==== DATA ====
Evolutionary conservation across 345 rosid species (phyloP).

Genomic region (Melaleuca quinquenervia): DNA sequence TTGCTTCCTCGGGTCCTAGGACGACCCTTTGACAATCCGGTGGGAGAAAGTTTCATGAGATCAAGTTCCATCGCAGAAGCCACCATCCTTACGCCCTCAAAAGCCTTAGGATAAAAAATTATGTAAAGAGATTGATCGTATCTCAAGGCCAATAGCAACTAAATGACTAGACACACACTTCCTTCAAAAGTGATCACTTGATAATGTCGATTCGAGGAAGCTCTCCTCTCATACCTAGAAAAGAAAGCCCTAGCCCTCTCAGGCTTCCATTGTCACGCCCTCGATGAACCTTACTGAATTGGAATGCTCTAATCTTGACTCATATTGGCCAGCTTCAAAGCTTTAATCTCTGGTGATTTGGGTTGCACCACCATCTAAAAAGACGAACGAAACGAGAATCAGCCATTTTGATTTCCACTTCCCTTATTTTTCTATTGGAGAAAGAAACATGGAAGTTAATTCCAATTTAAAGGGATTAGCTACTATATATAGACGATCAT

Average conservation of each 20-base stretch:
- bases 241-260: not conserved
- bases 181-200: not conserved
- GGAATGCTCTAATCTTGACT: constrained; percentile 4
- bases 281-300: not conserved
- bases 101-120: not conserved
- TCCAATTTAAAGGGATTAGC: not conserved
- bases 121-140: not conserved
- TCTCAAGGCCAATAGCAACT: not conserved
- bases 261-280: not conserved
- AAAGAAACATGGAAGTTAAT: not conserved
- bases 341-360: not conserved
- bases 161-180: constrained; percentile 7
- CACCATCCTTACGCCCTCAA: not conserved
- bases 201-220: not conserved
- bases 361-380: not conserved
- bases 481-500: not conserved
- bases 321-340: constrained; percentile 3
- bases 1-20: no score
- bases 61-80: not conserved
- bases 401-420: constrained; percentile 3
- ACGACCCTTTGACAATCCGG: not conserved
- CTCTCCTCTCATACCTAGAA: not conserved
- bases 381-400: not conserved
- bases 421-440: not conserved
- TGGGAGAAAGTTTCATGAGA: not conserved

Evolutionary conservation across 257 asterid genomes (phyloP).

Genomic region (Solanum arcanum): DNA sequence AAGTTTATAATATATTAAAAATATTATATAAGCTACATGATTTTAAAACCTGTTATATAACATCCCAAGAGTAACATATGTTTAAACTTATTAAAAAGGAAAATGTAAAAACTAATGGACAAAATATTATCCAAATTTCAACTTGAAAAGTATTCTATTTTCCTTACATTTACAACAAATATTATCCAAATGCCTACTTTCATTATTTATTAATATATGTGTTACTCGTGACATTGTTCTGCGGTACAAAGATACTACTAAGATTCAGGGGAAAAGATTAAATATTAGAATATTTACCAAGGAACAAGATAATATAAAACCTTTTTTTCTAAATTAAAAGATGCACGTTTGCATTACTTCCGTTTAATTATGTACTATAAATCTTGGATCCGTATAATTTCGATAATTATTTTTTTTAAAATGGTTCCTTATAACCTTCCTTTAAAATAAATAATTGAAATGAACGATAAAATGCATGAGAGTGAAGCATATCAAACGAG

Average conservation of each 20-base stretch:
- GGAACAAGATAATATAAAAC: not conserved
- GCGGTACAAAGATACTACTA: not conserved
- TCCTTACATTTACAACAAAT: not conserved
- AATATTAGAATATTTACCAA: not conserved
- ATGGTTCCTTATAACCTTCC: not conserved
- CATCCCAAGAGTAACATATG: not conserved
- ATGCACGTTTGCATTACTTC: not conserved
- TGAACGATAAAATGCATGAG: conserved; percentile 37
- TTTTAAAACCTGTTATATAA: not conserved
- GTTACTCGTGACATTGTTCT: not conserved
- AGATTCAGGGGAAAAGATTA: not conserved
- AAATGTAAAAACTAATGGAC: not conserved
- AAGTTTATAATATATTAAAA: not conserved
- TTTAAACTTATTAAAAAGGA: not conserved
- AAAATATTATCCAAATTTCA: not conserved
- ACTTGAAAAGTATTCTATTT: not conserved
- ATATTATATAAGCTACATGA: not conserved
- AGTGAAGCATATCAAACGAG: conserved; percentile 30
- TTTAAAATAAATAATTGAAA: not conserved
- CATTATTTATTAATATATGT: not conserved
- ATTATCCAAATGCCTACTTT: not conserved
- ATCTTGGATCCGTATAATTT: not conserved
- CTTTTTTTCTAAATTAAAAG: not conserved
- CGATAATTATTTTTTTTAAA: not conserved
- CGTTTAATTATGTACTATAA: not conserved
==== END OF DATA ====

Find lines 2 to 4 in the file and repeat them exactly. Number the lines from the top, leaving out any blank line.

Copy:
Genomic region (Melaleuca quinquenervia): DNA sequence TTGCTTCCTCGGGTCCTAGGACGACCCTTTGACAATCCGGTGGGAGAAAGTTTCATGAGATCAAGTTCCATCGCAGAAGCCACCATCCTTACGCCCTCAAAAGCCTTAGGATAAAAAATTATGTAAAGAGATTGATCGTATCTCAAGGCCAATAGCAACTAAATGACTAGACACACACTTCCTTCAAAAGTGATCACTTGATAATGTCGATTCGAGGAAGCTCTCCTCTCATACCTAGAAAAGAAAGCCCTAGCCCTCTCAGGCTTCCATTGTCACGCCCTCGATGAACCTTACTGAATTGGAATGCTCTAATCTTGACTCATATTGGCCAGCTTCAAAGCTTTAATCTCTGGTGATTTGGGTTGCACCACCATCTAAAAAGACGAACGAAACGAGAATCAGCCATTTTGATTTCCACTTCCCTTATTTTTCTATTGGAGAAAGAAACATGGAAGTTAATTCCAATTTAAAGGGATTAGCTACTATATATAGACGATCAT

Average conservation of each 20-base stretch:
- bases 241-260: not conserved